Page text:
The Court has previously established the following standard of review:
"Although conclusions of law reached by a circuit court are subject to de novo review, when an action, such as an abuse and neglect case, is tried upon the facts without a jury, the circuit court shall make a determination based upon the evidence and shall make findings of fact and conclusions of law as to whether such child is abused or neglected. These findings shall not be set aside by a reviewing court unless clearly erroneous. A finding is clearly erroneous when, although there is evidence to support the finding, the reviewing court on the entire evidence is left with the definite and firm conviction that a mistake has been committed. However, a reviewing court may not overturn a finding simply because it would have decided the case differently, and it must affirm a finding if the circuit court's account of the evidence is plausible in light of the record viewed in its entirety." Syl. Pt. 1, In Interest of Tiffany Marie S., 196 W.Va. 223, 470 S.E.2d 177 (1996).

Syl. Pt. 1, In re Cecil T., 228 W.Va. 89, 717 S.E.2d 873 (2011). Upon our review, the Court finds no error in the proceedings below.

         First, petitioner argues that the circuit court erred in denying his motion to withdraw his stipulation because it failed to properly question him as to the content and consequences of the stipulation. According to petitioner, the circuit court failed to inform him of the following before accepting his stipulation: (1) that the DHHR would be relieved of any further burden of proof; (2) that petitioner could be adjudicated solely based on the stipulation; and (3) that he was waiving his right to appeal adjudication below. Petitioner further argues that he was only informed that the DHHR would oppose an improvement period minutes before he entered his stipulation. As such, petitioner argues that the stipulation was unreliable and, accordingly, that the stipulation failed to conform with the applicable rules. The Court, however, finds no error in regard to the circuit court's acceptance of petitioner's stipulated adjudication because the requirements of Rule 26 of the Rules of Procedure for Child Abuse and Neglect Proceedings were satisfied.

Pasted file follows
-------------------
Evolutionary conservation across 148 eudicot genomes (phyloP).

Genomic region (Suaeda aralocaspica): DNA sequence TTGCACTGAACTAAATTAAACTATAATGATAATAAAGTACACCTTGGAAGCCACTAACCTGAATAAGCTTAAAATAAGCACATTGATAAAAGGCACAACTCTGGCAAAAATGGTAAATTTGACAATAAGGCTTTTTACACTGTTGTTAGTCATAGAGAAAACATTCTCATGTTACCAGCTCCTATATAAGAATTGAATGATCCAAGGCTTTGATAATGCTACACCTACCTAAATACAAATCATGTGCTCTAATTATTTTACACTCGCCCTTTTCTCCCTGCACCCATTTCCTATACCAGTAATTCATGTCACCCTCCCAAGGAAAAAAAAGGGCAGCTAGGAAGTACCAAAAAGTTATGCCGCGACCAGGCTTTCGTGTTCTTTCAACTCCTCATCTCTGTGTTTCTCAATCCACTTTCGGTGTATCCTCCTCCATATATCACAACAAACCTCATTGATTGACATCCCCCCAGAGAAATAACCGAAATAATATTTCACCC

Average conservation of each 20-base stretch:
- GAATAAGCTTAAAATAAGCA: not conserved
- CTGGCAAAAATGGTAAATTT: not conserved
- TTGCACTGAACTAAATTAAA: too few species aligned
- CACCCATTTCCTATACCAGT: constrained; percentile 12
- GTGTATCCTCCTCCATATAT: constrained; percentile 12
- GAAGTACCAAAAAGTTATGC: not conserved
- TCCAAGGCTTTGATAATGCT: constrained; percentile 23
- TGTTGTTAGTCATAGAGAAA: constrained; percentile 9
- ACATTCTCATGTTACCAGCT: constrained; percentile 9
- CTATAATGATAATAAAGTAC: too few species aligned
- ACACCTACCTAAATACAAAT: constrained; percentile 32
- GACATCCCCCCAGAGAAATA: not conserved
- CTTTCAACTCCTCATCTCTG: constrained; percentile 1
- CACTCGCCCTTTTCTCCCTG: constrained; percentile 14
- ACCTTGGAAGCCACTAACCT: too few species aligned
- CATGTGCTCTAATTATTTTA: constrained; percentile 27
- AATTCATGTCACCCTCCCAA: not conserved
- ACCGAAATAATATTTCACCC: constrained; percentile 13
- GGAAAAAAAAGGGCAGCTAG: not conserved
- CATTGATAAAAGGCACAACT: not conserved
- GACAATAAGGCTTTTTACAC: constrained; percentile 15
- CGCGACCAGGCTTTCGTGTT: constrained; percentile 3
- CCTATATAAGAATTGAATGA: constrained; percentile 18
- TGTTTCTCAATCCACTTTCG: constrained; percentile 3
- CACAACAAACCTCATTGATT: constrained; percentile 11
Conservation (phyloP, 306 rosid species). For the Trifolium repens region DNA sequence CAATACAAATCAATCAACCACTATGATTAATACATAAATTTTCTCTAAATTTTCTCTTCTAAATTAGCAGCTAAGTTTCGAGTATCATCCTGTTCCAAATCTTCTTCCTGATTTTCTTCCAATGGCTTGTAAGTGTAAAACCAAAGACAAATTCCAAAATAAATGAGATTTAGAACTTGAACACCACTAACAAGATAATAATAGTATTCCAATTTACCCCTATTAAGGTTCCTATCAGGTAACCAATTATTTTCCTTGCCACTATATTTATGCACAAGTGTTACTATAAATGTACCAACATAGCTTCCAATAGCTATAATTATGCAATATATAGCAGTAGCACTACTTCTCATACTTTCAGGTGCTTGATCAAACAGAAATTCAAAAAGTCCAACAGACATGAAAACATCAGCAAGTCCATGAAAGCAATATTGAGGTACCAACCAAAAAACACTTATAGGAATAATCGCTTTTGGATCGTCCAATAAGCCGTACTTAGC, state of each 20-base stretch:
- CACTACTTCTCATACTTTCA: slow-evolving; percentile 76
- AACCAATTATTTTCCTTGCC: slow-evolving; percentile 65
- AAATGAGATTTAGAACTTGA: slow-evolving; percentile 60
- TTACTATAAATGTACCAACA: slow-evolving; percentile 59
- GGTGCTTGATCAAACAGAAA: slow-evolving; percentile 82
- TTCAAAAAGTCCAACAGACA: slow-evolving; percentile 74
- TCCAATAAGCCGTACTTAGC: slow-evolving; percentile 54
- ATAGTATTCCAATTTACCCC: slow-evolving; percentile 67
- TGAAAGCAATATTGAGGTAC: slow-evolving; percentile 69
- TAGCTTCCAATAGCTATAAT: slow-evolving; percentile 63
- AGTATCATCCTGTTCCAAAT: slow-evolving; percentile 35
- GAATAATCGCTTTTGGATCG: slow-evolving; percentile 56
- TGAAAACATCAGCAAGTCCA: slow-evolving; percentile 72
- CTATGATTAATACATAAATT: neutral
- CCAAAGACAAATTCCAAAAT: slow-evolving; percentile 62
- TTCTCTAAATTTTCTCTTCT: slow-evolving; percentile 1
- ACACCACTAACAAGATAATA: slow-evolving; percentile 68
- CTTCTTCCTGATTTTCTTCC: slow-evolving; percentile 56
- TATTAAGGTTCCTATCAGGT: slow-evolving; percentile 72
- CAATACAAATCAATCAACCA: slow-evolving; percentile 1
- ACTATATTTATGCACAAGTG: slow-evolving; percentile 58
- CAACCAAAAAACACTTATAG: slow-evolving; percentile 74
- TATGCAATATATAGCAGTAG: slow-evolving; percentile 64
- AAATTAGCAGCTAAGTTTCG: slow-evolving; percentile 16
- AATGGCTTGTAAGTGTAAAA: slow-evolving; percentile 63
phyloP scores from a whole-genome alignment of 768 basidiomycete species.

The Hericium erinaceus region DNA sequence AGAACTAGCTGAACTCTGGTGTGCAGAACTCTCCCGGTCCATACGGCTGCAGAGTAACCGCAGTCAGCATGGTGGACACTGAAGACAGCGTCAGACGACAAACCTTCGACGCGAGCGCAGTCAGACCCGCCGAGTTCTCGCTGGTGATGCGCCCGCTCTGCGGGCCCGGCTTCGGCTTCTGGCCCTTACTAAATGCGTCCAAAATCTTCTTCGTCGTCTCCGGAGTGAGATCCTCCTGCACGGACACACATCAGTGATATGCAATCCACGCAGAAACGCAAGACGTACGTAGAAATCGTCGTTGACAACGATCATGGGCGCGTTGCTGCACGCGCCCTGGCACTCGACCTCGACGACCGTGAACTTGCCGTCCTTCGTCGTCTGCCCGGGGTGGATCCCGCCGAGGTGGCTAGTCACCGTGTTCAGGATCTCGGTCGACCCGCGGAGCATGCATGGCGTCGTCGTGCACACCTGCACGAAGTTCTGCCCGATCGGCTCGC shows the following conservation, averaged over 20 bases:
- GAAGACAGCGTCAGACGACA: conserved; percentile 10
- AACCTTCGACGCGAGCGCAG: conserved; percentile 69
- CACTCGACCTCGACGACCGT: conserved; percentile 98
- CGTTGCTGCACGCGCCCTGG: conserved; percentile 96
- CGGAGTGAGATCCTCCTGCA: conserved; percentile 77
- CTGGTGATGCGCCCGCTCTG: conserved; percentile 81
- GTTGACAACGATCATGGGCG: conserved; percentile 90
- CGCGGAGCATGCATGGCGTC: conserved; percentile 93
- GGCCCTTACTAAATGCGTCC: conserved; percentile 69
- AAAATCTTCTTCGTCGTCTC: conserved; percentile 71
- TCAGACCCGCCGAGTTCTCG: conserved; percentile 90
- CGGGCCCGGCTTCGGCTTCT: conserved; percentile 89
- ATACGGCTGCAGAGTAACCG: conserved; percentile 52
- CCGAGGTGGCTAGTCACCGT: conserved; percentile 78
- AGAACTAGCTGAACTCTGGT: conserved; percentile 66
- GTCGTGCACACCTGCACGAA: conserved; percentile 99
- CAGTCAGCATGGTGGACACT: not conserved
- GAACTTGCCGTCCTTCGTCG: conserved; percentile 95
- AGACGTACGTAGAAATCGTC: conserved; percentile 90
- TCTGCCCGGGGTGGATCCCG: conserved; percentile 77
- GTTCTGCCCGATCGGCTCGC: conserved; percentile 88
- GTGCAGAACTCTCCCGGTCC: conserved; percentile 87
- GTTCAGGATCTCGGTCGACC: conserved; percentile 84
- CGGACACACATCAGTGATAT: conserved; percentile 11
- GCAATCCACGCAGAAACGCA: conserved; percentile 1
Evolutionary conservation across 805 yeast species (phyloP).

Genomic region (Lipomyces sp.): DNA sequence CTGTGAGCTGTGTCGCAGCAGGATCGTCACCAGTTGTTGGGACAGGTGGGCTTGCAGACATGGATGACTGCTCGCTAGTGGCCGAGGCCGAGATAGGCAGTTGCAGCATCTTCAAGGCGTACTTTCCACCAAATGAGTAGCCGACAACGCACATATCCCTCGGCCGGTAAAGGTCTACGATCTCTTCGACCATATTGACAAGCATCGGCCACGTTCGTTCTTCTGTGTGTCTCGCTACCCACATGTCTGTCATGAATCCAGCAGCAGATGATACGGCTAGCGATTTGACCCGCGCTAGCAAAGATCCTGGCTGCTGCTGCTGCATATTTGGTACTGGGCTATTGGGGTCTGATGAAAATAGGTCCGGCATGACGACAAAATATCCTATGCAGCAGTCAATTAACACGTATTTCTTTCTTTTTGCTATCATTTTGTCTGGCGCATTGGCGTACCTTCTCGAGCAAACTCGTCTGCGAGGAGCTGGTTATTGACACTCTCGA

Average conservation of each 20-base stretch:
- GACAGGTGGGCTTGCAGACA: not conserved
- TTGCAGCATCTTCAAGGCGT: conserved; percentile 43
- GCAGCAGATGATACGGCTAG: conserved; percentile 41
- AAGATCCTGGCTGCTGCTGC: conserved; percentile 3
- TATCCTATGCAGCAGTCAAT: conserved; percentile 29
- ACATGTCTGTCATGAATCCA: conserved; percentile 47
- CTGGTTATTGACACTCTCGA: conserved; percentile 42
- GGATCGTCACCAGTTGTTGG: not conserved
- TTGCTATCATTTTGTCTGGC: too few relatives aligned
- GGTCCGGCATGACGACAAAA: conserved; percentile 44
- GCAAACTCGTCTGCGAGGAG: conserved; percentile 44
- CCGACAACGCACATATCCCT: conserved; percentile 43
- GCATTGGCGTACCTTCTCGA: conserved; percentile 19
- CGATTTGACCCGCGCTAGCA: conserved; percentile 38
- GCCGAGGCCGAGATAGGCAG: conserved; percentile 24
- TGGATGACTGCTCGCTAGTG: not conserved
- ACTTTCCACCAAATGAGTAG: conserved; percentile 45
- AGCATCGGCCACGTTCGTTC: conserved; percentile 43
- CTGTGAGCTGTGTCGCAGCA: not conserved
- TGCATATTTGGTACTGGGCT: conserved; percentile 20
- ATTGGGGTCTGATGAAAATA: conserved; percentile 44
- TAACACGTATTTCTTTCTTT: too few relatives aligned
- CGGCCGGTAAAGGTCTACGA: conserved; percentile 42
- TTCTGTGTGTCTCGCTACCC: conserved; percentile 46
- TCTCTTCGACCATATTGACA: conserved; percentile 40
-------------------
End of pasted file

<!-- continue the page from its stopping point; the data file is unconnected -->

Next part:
According to Rule 26(b),

[b]efore accepting a stipulated or uncontested adjudication, the court shall determine that the parties understand the content and consequences of the admission or stipulation, the parties voluntarily consent, and that the stipulation or uncontested adjudication meets the purposes of these rules and controlling statute and is in the best interests of the child.

         In questioning petitioner as to the voluntariness of his stipulation, the circuit court specifically inquired as to whether petitioner "enter[ed] into this voluntarily of your own free will after having discussed the stipulation as well as your rights with your attorney[, ]" to which petitioner responded affirmatively. Petitioner also indicated that he was not forced, coerced, threatened, or otherwise induced into entering the stipulation. On the contrary, petitioner confirmed that he discussed not only the stipulation with his attorney, but also discussed "other avenues that [he] may pursue . . . ." Moreover, it was made clear to petitioner that the DHHR was no longer in a position to support an improvement period for him, given the length of time the child had been in foster care. The record reflects a lengthy discussion of this fact, in addition to the circuit court specifically questioning petitioner as to whether he understood that his stipulation was "not being offered in exchange for [him] to get an improvement ...